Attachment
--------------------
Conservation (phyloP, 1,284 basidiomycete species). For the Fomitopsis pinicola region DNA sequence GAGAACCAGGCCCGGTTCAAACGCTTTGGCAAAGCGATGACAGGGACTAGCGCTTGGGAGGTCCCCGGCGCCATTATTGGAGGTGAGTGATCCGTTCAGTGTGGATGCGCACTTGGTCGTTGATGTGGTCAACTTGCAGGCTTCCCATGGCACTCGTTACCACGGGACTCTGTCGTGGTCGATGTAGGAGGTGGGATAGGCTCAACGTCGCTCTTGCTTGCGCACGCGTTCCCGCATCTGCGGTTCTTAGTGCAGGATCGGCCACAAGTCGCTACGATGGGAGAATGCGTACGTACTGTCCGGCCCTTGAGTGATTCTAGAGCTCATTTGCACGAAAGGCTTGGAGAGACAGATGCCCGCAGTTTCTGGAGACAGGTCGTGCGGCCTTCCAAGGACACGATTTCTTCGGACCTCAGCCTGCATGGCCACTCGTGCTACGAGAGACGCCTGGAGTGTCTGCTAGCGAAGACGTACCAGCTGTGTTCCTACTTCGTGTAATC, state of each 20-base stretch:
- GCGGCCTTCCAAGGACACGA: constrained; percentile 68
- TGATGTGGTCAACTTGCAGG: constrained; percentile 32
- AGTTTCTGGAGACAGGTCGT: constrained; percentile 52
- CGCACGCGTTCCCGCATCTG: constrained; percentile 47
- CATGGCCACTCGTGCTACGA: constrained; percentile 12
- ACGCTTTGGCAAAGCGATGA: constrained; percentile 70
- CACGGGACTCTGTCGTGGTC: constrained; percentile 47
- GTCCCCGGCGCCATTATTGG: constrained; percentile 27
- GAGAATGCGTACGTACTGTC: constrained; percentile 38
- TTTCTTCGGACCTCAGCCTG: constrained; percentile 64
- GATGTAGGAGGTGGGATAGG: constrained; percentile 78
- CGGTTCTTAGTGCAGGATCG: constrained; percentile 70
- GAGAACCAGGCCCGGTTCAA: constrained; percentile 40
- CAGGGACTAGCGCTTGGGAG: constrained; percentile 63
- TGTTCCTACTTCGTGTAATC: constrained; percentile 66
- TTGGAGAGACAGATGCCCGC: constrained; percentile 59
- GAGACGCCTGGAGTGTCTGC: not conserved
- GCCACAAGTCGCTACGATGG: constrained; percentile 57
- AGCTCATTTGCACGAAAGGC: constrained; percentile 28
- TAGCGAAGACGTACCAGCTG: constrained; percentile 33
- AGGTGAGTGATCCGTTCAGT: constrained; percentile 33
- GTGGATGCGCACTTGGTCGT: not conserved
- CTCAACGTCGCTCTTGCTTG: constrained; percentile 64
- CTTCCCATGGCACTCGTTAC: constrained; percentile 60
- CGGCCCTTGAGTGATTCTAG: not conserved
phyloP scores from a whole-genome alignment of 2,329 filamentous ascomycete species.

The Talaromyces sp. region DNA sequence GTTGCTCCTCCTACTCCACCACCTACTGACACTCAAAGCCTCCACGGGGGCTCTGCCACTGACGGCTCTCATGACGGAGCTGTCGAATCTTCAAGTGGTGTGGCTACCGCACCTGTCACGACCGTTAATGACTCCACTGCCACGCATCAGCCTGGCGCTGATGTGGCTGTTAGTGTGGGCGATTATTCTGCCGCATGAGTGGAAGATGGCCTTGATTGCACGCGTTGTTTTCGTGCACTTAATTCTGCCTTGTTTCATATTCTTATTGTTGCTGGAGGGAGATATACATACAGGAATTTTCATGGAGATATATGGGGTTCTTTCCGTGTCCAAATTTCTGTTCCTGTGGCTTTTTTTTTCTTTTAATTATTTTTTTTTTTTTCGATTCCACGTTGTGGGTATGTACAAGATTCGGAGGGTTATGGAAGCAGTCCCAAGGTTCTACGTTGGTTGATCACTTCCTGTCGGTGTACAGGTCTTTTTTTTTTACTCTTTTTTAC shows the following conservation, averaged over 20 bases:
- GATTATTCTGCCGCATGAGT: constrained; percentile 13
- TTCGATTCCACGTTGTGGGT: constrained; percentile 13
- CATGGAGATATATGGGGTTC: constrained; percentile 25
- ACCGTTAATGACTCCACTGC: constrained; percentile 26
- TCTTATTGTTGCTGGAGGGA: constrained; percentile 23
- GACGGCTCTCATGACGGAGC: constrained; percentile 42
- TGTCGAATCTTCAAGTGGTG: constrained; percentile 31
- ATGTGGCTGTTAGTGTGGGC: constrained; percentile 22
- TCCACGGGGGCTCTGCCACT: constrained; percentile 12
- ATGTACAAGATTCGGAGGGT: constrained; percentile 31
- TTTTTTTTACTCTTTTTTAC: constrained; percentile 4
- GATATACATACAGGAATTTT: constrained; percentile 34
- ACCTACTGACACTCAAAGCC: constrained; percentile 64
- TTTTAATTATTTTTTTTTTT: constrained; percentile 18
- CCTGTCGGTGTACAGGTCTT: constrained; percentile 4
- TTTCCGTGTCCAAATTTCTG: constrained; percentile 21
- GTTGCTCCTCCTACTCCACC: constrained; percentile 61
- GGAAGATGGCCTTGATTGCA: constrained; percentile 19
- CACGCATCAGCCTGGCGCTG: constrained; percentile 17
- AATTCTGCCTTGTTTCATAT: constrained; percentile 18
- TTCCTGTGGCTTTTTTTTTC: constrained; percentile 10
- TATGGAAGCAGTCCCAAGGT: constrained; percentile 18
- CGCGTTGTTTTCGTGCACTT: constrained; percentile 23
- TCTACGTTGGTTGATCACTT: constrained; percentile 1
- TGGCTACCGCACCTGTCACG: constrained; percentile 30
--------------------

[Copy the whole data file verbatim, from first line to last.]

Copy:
Conservation (phyloP, 1,284 basidiomycete species). For the Fomitopsis pinicola region DNA sequence GAGAACCAGGCCCGGTTCAAACGCTTTGGCAAAGCGATGACAGGGACTAGCGCTTGGGAGGTCCCCGGCGCCATTATTGGAGGTGAGTGATCCGTTCAGTGTGGATGCGCACTTGGTCGTTGATGTGGTCAACTTGCAGGCTTCCCATGGCACTCGTTACCACGGGACTCTGTCGTGGTCGATGTAGGAGGTGGGATAGGCTCAACGTCGCTCTTGCTTGCGCACGCGTTCCCGCATCTGCGGTTCTTAGTGCAGGATCGGCCACAAGTCGCTACGATGGGAGAATGCGTACGTACTGTCCGGCCCTTGAGTGATTCTAGAGCTCATTTGCACGAAAGGCTTGGAGAGACAGATGCCCGCAGTTTCTGGAGACAGGTCGTGCGGCCTTCCAAGGACACGATTTCTTCGGACCTCAGCCTGCATGGCCACTCGTGCTACGAGAGACGCCTGGAGTGTCTGCTAGCGAAGACGTACCAGCTGTGTTCCTACTTCGTGTAATC, state of each 20-base stretch:
- GCGGCCTTCCAAGGACACGA: constrained; percentile 68
- TGATGTGGTCAACTTGCAGG: constrained; percentile 32
- AGTTTCTGGAGACAGGTCGT: constrained; percentile 52
- CGCACGCGTTCCCGCATCTG: constrained; percentile 47
- CATGGCCACTCGTGCTACGA: constrained; percentile 12
- ACGCTTTGGCAAAGCGATGA: constrained; percentile 70
- CACGGGACTCTGTCGTGGTC: constrained; percentile 47
- GTCCCCGGCGCCATTATTGG: constrained; percentile 27
- GAGAATGCGTACGTACTGTC: constrained; percentile 38
- TTTCTTCGGACCTCAGCCTG: constrained; percentile 64
- GATGTAGGAGGTGGGATAGG: constrained; percentile 78
- CGGTTCTTAGTGCAGGATCG: constrained; percentile 70
- GAGAACCAGGCCCGGTTCAA: constrained; percentile 40
- CAGGGACTAGCGCTTGGGAG: constrained; percentile 63
- TGTTCCTACTTCGTGTAATC: constrained; percentile 66
- TTGGAGAGACAGATGCCCGC: constrained; percentile 59
- GAGACGCCTGGAGTGTCTGC: not conserved
- GCCACAAGTCGCTACGATGG: constrained; percentile 57
- AGCTCATTTGCACGAAAGGC: constrained; percentile 28
- TAGCGAAGACGTACCAGCTG: constrained; percentile 33
- AGGTGAGTGATCCGTTCAGT: constrained; percentile 33
- GTGGATGCGCACTTGGTCGT: not conserved
- CTCAACGTCGCTCTTGCTTG: constrained; percentile 64
- CTTCCCATGGCACTCGTTAC: constrained; percentile 60
- CGGCCCTTGAGTGATTCTAG: not conserved
phyloP scores from a whole-genome alignment of 2,329 filamentous ascomycete species.

The Talaromyces sp. region DNA sequence GTTGCTCCTCCTACTCCACCACCTACTGACACTCAAAGCCTCCACGGGGGCTCTGCCACTGACGGCTCTCATGACGGAGCTGTCGAATCTTCAAGTGGTGTGGCTACCGCACCTGTCACGACCGTTAATGACTCCACTGCCACGCATCAGCCTGGCGCTGATGTGGCTGTTAGTGTGGGCGATTATTCTGCCGCATGAGTGGAAGATGGCCTTGATTGCACGCGTTGTTTTCGTGCACTTAATTCTGCCTTGTTTCATATTCTTATTGTTGCTGGAGGGAGATATACATACAGGAATTTTCATGGAGATATATGGGGTTCTTTCCGTGTCCAAATTTCTGTTCCTGTGGCTTTTTTTTTCTTTTAATTATTTTTTTTTTTTTCGATTCCACGTTGTGGGTATGTACAAGATTCGGAGGGTTATGGAAGCAGTCCCAAGGTTCTACGTTGGTTGATCACTTCCTGTCGGTGTACAGGTCTTTTTTTTTTACTCTTTTTTAC shows the following conservation, averaged over 20 bases:
- GATTATTCTGCCGCATGAGT: constrained; percentile 13
- TTCGATTCCACGTTGTGGGT: constrained; percentile 13
- CATGGAGATATATGGGGTTC: constrained; percentile 25
- ACCGTTAATGACTCCACTGC: constrained; percentile 26
- TCTTATTGTTGCTGGAGGGA: constrained; percentile 23
- GACGGCTCTCATGACGGAGC: constrained; percentile 42
- TGTCGAATCTTCAAGTGGTG: constrained; percentile 31
- ATGTGGCTGTTAGTGTGGGC: constrained; percentile 22
- TCCACGGGGGCTCTGCCACT: constrained; percentile 12
- ATGTACAAGATTCGGAGGGT: constrained; percentile 31
- TTTTTTTTACTCTTTTTTAC: constrained; percentile 4
- GATATACATACAGGAATTTT: constrained; percentile 34
- ACCTACTGACACTCAAAGCC: constrained; percentile 64
- TTTTAATTATTTTTTTTTTT: constrained; percentile 18
- CCTGTCGGTGTACAGGTCTT: constrained; percentile 4
- TTTCCGTGTCCAAATTTCTG: constrained; percentile 21
- GTTGCTCCTCCTACTCCACC: constrained; percentile 61
- GGAAGATGGCCTTGATTGCA: constrained; percentile 19
- CACGCATCAGCCTGGCGCTG: constrained; percentile 17
- AATTCTGCCTTGTTTCATAT: constrained; percentile 18
- TTCCTGTGGCTTTTTTTTTC: constrained; percentile 10
- TATGGAAGCAGTCCCAAGGT: constrained; percentile 18
- CGCGTTGTTTTCGTGCACTT: constrained; percentile 23
- TCTACGTTGGTTGATCACTT: constrained; percentile 1
- TGGCTACCGCACCTGTCACG: constrained; percentile 30